The “50in5” program – so-called because it aims to introduce DPI in fifty countries in the next five years – began with a live-streamed event on November 8th.
For those of you unsure what “Digital Public Infrastructure” is, the 50in5 website is quite clear:
Digital public infrastructure (DPI) – which refers to a secure and interoperable network of components that include digital payments, ID, and data exchange systems.
There’s nothing new there, for anyone who has been paying even the slightest bit of attention. Digital identity and digital payment systems are self-explanatory (and we’ve covered them before). “Data Exchange Systems” essentially means national governments will share identity and financial records of citizens across borders with other nations, or indeed with global government agencies.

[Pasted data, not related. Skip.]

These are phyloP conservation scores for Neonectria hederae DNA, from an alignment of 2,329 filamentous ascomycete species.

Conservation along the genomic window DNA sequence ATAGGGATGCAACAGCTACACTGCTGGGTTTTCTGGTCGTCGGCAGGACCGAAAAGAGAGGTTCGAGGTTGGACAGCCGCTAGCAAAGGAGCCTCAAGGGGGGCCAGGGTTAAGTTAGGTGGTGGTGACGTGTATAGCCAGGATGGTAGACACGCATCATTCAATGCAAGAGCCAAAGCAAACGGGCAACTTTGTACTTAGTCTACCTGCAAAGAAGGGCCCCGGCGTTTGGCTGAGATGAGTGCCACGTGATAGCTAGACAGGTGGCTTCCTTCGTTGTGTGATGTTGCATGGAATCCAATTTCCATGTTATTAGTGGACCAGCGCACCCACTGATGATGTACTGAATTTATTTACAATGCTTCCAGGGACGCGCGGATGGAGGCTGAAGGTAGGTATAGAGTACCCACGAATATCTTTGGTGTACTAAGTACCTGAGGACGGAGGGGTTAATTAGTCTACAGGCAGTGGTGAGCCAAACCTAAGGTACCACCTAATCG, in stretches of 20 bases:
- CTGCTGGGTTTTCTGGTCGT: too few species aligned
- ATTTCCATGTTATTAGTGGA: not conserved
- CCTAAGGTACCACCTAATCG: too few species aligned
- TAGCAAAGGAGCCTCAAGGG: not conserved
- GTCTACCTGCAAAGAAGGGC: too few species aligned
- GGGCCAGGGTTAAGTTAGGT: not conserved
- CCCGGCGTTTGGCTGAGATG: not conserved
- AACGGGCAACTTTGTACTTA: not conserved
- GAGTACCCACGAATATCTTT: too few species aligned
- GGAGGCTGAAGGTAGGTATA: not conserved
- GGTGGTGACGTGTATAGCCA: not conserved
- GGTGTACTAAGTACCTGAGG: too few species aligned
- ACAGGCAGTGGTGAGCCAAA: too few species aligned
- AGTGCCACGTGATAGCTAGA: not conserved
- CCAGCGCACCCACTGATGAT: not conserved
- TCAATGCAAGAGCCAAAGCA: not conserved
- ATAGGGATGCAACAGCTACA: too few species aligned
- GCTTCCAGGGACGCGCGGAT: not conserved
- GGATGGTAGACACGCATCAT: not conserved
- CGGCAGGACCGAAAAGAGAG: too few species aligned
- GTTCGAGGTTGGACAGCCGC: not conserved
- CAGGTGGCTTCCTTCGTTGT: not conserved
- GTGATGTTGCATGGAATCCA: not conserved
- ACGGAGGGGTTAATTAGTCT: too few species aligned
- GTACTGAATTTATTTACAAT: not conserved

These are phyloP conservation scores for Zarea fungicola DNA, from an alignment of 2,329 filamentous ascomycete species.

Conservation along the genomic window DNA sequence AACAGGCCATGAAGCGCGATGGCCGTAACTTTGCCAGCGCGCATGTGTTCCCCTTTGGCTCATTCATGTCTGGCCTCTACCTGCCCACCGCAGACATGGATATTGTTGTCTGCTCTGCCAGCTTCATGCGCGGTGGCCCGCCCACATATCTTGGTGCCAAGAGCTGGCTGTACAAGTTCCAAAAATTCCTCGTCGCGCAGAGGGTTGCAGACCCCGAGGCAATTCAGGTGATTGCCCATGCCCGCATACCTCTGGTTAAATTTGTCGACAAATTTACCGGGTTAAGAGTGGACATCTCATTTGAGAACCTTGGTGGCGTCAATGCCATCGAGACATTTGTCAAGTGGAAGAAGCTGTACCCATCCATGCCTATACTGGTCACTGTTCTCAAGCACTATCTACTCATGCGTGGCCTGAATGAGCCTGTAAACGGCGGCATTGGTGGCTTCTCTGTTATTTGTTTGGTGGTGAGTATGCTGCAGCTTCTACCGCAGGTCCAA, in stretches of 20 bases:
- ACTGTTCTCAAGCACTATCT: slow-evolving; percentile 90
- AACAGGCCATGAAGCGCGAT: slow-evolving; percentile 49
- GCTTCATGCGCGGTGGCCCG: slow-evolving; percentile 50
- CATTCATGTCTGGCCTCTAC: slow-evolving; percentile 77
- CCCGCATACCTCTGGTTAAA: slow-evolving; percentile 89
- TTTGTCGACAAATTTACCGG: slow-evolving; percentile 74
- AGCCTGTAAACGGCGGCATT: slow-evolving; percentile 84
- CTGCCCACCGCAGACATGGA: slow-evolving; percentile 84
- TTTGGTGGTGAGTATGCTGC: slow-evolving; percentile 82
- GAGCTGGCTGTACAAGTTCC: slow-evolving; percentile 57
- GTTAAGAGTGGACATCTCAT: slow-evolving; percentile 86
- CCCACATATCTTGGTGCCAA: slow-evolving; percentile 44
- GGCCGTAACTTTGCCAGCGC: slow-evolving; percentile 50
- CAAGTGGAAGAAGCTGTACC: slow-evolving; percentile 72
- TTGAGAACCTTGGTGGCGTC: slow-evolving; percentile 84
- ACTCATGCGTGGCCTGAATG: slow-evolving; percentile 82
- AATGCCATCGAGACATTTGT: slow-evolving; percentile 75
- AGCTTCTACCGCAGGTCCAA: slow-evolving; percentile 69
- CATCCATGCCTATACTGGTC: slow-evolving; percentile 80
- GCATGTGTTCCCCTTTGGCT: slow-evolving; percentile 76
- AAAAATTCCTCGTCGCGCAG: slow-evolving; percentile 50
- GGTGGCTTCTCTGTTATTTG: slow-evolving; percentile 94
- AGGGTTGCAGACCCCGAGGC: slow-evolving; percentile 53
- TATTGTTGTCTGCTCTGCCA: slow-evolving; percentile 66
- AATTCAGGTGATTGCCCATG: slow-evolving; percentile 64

The key word is “interoperable”.
As we have written before, the “global government” won’t be one single health care system, identity database, or digital currency – but dozens of notionally separate systems all carefully designed to be fully “interoperable”.
As well as being a project of the UNDP, UNICEF, and the Inter-American Development Bank, the 50in5 is funded by various globalist NGOs and non-profits including the Bill & Melinda Gates Foundation and (indirectly through an NGO called “Co-Develop”) the Rockefeller Foundation.
The eleven counties taking part in the program so far are Bangladesh, Brazil, Estonia, Ethiopia, Guatemala, Moldova, Norway, Senegal, Sierra Leone, Singapore, Sri Lanka, and Togo. A careful spread from every continent, including first, second, and third-world nations.
It is a list noteworthy for including NATO, EU, and BRICS members. Interesting implications on supposed “multipolarity” there.